Wednesday, July 22, 2009

"I love it when a plan comes together..."

A little while ago I posted on this blog about my idea for a replacement for DVD's. One that is much more accessible, more affordable, and scale-able so it can compete even with blu-ray and digital downloads. As with many of my ideas (at least in my mind) it was forward thinking and the perfect solution for any good media company. So it shouldn't come as a shock to my loyal readers that a company did think it was a great idea and has started implementing it. How fitting also that it's none other than the company I dream of working for someday, Disney.
Sure there is a slight additional cost associated with them now, and there's not as many readers/players for it as one would like, and it's only available in Japan for now. But, those are just minor issues that can all be worked out pretty quickly, you just wait. It's coming.....

clipped from

Disney to offer films on microSD cards, consumers to pass on by

We've never seen a shred of evidence adumbrating that movies loaded onto flash cards move the proverbial meter, but evidently they're moving well enough in Japan for Walt Disney to dive into the madness. Just today, the outfit responsible for classics that filled your childhood with innocence is announcing plans to offer pre-recorded microSD cards together with DVDs in the Land of the Rising Sun. The dual-format package will supposedly give DVD viewers the ability to easily watch their favorite films on the go, but that's assuming you can even find a portable media player that accepts microSD cards. The bundles are expected to ship in November for around ¥4,935 ($52), or ¥1,000 ($11) more than the DVD alone. Eager to hear what titles will get this special treatment first? The "Pirates of the Caribbean" and "National Treasure" series -- huzzah!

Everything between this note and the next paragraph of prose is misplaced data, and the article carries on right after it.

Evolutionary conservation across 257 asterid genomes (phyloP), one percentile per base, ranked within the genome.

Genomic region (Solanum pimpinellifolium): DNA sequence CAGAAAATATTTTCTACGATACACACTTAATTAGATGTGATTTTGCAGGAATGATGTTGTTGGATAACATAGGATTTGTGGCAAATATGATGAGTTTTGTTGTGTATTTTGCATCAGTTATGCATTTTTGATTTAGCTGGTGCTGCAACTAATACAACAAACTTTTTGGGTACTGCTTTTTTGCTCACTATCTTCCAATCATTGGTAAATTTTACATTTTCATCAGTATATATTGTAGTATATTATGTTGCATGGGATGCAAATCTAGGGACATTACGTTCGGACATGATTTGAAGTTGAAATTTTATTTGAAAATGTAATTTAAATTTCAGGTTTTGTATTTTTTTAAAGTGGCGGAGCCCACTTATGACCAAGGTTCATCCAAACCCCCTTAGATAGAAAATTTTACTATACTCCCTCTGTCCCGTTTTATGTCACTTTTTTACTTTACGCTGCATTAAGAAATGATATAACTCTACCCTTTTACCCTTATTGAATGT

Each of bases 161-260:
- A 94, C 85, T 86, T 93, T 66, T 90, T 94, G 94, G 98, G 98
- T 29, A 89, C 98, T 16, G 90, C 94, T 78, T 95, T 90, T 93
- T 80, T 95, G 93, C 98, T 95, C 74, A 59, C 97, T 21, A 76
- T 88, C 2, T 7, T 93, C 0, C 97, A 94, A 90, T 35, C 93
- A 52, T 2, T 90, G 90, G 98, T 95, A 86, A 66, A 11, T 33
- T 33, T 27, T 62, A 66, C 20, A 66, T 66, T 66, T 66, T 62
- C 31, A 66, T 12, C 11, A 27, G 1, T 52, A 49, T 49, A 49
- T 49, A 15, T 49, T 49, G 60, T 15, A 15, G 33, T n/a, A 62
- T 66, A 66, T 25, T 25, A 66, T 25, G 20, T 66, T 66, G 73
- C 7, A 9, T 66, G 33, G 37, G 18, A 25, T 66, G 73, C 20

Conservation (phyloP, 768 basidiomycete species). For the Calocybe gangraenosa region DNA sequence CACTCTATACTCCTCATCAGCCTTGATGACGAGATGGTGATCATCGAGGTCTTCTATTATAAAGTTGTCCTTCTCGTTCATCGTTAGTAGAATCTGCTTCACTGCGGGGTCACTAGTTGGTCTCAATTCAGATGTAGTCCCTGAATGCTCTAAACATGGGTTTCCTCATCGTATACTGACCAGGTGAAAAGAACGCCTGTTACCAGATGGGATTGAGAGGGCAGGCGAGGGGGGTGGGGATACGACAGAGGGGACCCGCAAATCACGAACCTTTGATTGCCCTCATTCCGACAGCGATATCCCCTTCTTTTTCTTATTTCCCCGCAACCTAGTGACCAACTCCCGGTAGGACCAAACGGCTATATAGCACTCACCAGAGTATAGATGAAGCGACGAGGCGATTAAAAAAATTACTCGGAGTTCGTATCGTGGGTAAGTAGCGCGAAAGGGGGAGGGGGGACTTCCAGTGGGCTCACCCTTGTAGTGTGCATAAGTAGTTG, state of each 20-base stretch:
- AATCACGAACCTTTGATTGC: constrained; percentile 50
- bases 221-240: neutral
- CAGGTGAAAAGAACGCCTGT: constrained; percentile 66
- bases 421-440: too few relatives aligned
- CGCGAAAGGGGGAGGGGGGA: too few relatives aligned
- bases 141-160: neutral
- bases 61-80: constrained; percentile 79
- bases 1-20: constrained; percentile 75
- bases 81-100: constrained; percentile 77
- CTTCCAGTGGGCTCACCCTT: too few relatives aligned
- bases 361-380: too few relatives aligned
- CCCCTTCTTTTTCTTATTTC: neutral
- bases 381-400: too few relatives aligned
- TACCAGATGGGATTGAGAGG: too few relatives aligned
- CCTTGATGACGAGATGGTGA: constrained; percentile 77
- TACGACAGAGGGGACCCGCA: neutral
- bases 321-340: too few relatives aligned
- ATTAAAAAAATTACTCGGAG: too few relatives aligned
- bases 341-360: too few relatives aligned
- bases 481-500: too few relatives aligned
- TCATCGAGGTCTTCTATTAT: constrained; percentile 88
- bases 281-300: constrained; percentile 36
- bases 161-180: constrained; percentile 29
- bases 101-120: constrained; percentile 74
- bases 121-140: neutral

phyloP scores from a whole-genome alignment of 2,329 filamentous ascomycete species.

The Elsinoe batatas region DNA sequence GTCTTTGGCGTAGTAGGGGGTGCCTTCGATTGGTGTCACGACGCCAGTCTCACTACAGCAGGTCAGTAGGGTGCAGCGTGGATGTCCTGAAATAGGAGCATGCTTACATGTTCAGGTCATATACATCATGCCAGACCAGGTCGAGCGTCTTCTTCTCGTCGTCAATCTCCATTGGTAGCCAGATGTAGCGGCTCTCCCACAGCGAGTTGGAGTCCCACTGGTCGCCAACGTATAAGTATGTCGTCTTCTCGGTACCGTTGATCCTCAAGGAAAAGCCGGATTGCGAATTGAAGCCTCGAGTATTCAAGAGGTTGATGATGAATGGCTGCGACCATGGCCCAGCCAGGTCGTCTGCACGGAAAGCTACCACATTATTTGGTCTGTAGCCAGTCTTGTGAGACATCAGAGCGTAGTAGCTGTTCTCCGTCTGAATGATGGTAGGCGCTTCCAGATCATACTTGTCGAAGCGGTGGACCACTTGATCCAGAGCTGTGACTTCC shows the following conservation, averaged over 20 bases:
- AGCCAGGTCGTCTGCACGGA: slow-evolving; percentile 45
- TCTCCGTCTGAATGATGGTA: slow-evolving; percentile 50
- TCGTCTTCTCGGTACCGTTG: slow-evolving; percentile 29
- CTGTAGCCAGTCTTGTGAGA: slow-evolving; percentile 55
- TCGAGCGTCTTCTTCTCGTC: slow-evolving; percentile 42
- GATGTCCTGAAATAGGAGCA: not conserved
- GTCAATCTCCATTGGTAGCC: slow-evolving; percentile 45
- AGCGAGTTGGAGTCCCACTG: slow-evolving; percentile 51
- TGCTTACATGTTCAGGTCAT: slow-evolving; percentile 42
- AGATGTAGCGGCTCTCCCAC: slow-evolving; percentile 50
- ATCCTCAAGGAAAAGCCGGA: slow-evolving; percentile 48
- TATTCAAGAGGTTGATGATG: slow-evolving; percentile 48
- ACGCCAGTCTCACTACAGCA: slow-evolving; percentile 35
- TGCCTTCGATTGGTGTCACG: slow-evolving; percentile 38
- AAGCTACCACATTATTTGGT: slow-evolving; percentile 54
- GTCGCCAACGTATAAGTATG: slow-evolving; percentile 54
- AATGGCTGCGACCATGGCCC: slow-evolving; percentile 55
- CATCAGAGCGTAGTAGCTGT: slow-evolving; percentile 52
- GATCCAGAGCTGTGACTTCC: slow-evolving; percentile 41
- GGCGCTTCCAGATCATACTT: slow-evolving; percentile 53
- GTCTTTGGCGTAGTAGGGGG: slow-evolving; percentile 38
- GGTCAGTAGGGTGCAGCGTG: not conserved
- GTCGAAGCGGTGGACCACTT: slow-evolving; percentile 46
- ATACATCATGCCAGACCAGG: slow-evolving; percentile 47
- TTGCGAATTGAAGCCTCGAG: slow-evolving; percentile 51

Tuesday, July 7, 2009

The Golden Cartridge

So this guy bought a very rare classic Nintendo game for $17,500 which was a bargain apparently since it was listed for $25,000 originally. The game is actually something created for a contest where each contestant would play through part of 3 classic games under a time limit and it would give them their score on each. The time limit is 6 minutes and 21 seconds. Now I just want to know how long it took them to get the cartridge to work in the classic NES. The real competition should have been that.

Think $60 video games are too expensive? You won't hear any argument from us, but you might from JJ Hendricks, a collector who just paid a clinically insane $17,500 for an obscure NES game from 1990.

The game in question is an ultra-rare, gold-colored version of Nintendo World Championships, a cartridge specially produced for use in a Nintendo-sponsored gaming contest. According to Wikipedia only 26 were created, and Hendricks calls it the "Holy Grail" of video game collectors.

$17000 Game